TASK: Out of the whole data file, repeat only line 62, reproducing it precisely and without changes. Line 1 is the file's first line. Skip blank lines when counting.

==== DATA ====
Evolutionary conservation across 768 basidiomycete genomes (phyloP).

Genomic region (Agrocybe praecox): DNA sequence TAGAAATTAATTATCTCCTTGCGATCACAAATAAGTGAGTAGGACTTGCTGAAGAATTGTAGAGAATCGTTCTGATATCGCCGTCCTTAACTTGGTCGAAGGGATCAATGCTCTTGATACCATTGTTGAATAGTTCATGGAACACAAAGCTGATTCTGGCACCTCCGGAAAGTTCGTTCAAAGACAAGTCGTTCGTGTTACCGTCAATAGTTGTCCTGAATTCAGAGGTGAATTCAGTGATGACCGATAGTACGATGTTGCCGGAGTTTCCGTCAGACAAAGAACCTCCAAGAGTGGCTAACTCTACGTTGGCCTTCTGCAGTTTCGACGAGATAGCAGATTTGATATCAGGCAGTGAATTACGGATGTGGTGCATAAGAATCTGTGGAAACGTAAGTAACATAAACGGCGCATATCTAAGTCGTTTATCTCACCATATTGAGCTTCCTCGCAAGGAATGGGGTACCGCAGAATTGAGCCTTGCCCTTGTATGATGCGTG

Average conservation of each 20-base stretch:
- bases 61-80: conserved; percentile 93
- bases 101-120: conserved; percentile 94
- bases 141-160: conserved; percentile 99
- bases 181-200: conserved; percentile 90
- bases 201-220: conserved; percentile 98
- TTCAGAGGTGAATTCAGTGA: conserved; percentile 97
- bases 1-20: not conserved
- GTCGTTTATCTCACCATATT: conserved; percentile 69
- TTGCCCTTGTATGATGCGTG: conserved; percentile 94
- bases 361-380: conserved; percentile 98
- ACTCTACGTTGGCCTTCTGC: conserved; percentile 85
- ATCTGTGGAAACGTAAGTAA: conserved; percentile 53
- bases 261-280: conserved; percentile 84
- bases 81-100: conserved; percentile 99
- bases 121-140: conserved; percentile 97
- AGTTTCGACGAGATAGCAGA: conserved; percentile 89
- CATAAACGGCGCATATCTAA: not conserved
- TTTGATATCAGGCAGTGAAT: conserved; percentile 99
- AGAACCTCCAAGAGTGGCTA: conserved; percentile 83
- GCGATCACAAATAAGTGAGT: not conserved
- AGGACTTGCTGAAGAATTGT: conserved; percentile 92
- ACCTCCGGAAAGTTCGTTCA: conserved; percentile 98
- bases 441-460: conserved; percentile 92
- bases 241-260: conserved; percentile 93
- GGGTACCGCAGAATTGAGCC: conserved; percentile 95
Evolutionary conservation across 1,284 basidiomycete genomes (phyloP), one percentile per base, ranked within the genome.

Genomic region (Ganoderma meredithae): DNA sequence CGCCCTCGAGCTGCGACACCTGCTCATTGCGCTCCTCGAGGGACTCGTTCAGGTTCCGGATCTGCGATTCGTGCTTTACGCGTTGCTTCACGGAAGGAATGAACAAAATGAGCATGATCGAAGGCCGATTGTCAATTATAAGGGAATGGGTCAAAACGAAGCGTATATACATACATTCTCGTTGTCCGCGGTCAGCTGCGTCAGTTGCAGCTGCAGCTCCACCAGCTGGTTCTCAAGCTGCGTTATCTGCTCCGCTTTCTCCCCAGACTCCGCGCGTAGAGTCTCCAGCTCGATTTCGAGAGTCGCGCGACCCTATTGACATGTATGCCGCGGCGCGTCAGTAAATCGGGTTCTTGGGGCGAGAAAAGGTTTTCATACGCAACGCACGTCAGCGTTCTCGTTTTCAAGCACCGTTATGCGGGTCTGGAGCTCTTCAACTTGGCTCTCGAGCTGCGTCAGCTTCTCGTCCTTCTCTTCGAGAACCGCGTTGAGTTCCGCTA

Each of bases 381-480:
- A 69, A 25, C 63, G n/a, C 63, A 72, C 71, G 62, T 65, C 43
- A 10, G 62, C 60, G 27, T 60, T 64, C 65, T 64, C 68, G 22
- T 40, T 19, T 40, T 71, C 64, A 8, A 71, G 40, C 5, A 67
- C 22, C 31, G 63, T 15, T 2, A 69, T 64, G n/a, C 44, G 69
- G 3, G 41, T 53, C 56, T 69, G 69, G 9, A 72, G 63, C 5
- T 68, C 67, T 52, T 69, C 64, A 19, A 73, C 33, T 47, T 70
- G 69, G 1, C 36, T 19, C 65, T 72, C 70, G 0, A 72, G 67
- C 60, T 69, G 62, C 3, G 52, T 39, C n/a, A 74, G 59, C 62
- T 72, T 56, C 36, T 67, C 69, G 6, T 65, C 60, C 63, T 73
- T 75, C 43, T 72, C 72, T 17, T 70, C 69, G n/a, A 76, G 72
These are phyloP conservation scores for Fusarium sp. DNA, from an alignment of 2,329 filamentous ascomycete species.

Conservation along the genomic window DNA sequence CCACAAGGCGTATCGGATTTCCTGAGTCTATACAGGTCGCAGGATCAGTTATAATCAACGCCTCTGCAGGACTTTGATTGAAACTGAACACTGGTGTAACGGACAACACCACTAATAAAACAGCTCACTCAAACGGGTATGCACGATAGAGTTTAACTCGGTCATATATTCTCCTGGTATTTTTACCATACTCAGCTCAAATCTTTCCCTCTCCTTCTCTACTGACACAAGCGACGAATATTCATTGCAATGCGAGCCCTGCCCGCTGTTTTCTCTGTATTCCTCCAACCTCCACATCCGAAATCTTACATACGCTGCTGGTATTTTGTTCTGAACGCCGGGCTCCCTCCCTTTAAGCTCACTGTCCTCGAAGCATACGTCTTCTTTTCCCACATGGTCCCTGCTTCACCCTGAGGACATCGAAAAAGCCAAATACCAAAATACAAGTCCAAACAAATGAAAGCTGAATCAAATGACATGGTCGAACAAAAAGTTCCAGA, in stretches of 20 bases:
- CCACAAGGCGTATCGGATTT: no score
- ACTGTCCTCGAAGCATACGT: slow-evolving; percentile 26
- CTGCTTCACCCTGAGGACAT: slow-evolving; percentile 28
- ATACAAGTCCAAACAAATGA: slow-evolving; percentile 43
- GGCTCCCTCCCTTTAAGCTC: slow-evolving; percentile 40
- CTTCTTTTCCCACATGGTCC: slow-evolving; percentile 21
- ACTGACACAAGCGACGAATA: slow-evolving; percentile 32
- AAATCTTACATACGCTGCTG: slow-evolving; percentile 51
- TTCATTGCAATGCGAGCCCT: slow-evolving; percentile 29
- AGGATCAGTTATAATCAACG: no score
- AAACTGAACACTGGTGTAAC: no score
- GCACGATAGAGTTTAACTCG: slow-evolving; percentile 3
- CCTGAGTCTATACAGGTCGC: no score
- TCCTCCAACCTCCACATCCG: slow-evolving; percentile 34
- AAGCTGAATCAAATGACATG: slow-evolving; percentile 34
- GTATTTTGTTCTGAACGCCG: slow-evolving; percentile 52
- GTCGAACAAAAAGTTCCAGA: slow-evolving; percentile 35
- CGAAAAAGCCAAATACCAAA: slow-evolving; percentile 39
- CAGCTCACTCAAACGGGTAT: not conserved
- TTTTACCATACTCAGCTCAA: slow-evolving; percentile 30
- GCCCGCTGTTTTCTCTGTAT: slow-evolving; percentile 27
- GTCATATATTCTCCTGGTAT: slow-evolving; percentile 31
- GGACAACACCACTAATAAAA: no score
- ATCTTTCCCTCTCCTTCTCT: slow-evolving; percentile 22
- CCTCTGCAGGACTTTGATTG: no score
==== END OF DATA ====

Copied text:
- CAGCTCACTCAAACGGGTAT: not conserved